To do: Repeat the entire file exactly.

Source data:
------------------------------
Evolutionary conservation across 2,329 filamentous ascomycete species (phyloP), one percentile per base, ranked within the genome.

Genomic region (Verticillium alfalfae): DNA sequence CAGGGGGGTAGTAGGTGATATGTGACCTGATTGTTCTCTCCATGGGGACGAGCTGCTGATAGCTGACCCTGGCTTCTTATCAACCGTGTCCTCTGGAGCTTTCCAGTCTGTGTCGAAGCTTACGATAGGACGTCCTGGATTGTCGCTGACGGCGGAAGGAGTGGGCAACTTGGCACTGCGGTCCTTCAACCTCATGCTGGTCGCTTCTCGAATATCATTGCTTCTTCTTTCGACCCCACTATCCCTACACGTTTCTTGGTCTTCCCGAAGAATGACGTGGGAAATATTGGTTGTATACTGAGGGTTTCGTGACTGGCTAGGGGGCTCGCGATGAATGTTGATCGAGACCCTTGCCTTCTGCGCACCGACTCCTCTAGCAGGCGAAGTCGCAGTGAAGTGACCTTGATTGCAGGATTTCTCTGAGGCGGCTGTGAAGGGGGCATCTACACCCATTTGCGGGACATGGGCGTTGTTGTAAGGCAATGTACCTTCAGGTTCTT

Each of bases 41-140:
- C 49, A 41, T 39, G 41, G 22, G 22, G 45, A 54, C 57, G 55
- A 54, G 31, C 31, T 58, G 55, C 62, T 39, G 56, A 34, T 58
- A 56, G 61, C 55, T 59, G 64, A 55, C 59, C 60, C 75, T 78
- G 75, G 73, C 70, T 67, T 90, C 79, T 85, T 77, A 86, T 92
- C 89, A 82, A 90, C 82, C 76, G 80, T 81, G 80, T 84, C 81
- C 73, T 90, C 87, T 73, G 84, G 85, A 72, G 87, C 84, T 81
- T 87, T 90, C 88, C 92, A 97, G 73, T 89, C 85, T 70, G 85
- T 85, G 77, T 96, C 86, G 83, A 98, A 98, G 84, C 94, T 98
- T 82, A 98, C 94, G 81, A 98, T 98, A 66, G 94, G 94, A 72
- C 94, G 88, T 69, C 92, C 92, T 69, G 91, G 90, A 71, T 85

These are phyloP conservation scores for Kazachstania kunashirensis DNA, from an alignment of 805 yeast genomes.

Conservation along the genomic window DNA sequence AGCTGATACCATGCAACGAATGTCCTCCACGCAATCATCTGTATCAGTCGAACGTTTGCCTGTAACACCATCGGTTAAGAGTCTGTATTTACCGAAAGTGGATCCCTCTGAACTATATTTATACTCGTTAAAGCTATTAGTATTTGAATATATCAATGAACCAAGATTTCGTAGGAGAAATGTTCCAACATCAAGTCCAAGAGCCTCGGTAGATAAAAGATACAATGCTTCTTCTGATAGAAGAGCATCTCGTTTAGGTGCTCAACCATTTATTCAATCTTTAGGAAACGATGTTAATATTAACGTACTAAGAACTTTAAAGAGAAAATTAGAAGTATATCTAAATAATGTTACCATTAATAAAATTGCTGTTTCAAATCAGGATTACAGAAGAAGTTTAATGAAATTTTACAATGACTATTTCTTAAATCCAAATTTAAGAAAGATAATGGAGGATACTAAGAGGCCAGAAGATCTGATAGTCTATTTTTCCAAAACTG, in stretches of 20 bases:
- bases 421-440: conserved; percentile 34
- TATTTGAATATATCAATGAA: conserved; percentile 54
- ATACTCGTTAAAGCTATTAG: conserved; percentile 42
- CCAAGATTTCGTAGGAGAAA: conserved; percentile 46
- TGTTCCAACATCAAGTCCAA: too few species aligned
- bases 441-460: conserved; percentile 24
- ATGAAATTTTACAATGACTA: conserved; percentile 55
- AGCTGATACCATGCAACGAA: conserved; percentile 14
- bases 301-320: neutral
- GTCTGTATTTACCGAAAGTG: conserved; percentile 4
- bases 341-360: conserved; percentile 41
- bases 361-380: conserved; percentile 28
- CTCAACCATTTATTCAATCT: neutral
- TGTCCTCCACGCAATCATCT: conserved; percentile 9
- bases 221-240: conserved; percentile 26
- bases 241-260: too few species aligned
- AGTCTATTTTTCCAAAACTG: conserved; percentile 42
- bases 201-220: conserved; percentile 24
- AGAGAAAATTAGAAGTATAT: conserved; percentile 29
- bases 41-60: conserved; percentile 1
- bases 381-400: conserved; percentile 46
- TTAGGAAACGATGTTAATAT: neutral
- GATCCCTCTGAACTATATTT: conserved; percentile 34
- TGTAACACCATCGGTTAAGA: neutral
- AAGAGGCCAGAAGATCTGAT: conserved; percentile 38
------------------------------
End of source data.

Evolutionary conservation across 2,329 filamentous ascomycete species (phyloP), one percentile per base, ranked within the genome.

Genomic region (Verticillium alfalfae): DNA sequence CAGGGGGGTAGTAGGTGATATGTGACCTGATTGTTCTCTCCATGGGGACGAGCTGCTGATAGCTGACCCTGGCTTCTTATCAACCGTGTCCTCTGGAGCTTTCCAGTCTGTGTCGAAGCTTACGATAGGACGTCCTGGATTGTCGCTGACGGCGGAAGGAGTGGGCAACTTGGCACTGCGGTCCTTCAACCTCATGCTGGTCGCTTCTCGAATATCATTGCTTCTTCTTTCGACCCCACTATCCCTACACGTTTCTTGGTCTTCCCGAAGAATGACGTGGGAAATATTGGTTGTATACTGAGGGTTTCGTGACTGGCTAGGGGGCTCGCGATGAATGTTGATCGAGACCCTTGCCTTCTGCGCACCGACTCCTCTAGCAGGCGAAGTCGCAGTGAAGTGACCTTGATTGCAGGATTTCTCTGAGGCGGCTGTGAAGGGGGCATCTACACCCATTTGCGGGACATGGGCGTTGTTGTAAGGCAATGTACCTTCAGGTTCTT

Each of bases 41-140:
- C 49, A 41, T 39, G 41, G 22, G 22, G 45, A 54, C 57, G 55
- A 54, G 31, C 31, T 58, G 55, C 62, T 39, G 56, A 34, T 58
- A 56, G 61, C 55, T 59, G 64, A 55, C 59, C 60, C 75, T 78
- G 75, G 73, C 70, T 67, T 90, C 79, T 85, T 77, A 86, T 92
- C 89, A 82, A 90, C 82, C 76, G 80, T 81, G 80, T 84, C 81
- C 73, T 90, C 87, T 73, G 84, G 85, A 72, G 87, C 84, T 81
- T 87, T 90, C 88, C 92, A 97, G 73, T 89, C 85, T 70, G 85
- T 85, G 77, T 96, C 86, G 83, A 98, A 98, G 84, C 94, T 98
- T 82, A 98, C 94, G 81, A 98, T 98, A 66, G 94, G 94, A 72
- C 94, G 88, T 69, C 92, C 92, T 69, G 91, G 90, A 71, T 85

These are phyloP conservation scores for Kazachstania kunashirensis DNA, from an alignment of 805 yeast genomes.

Conservation along the genomic window DNA sequence AGCTGATACCATGCAACGAATGTCCTCCACGCAATCATCTGTATCAGTCGAACGTTTGCCTGTAACACCATCGGTTAAGAGTCTGTATTTACCGAAAGTGGATCCCTCTGAACTATATTTATACTCGTTAAAGCTATTAGTATTTGAATATATCAATGAACCAAGATTTCGTAGGAGAAATGTTCCAACATCAAGTCCAAGAGCCTCGGTAGATAAAAGATACAATGCTTCTTCTGATAGAAGAGCATCTCGTTTAGGTGCTCAACCATTTATTCAATCTTTAGGAAACGATGTTAATATTAACGTACTAAGAACTTTAAAGAGAAAATTAGAAGTATATCTAAATAATGTTACCATTAATAAAATTGCTGTTTCAAATCAGGATTACAGAAGAAGTTTAATGAAATTTTACAATGACTATTTCTTAAATCCAAATTTAAGAAAGATAATGGAGGATACTAAGAGGCCAGAAGATCTGATAGTCTATTTTTCCAAAACTG, in stretches of 20 bases:
- bases 421-440: conserved; percentile 34
- TATTTGAATATATCAATGAA: conserved; percentile 54
- ATACTCGTTAAAGCTATTAG: conserved; percentile 42
- CCAAGATTTCGTAGGAGAAA: conserved; percentile 46
- TGTTCCAACATCAAGTCCAA: too few species aligned
- bases 441-460: conserved; percentile 24
- ATGAAATTTTACAATGACTA: conserved; percentile 55
- AGCTGATACCATGCAACGAA: conserved; percentile 14
- bases 301-320: neutral
- GTCTGTATTTACCGAAAGTG: conserved; percentile 4
- bases 341-360: conserved; percentile 41
- bases 361-380: conserved; percentile 28
- CTCAACCATTTATTCAATCT: neutral
- TGTCCTCCACGCAATCATCT: conserved; percentile 9
- bases 221-240: conserved; percentile 26
- bases 241-260: too few species aligned
- AGTCTATTTTTCCAAAACTG: conserved; percentile 42
- bases 201-220: conserved; percentile 24
- AGAGAAAATTAGAAGTATAT: conserved; percentile 29
- bases 41-60: conserved; percentile 1
- bases 381-400: conserved; percentile 46
- TTAGGAAACGATGTTAATAT: neutral
- GATCCCTCTGAACTATATTT: conserved; percentile 34
- TGTAACACCATCGGTTAAGA: neutral
- AAGAGGCCAGAAGATCTGAT: conserved; percentile 38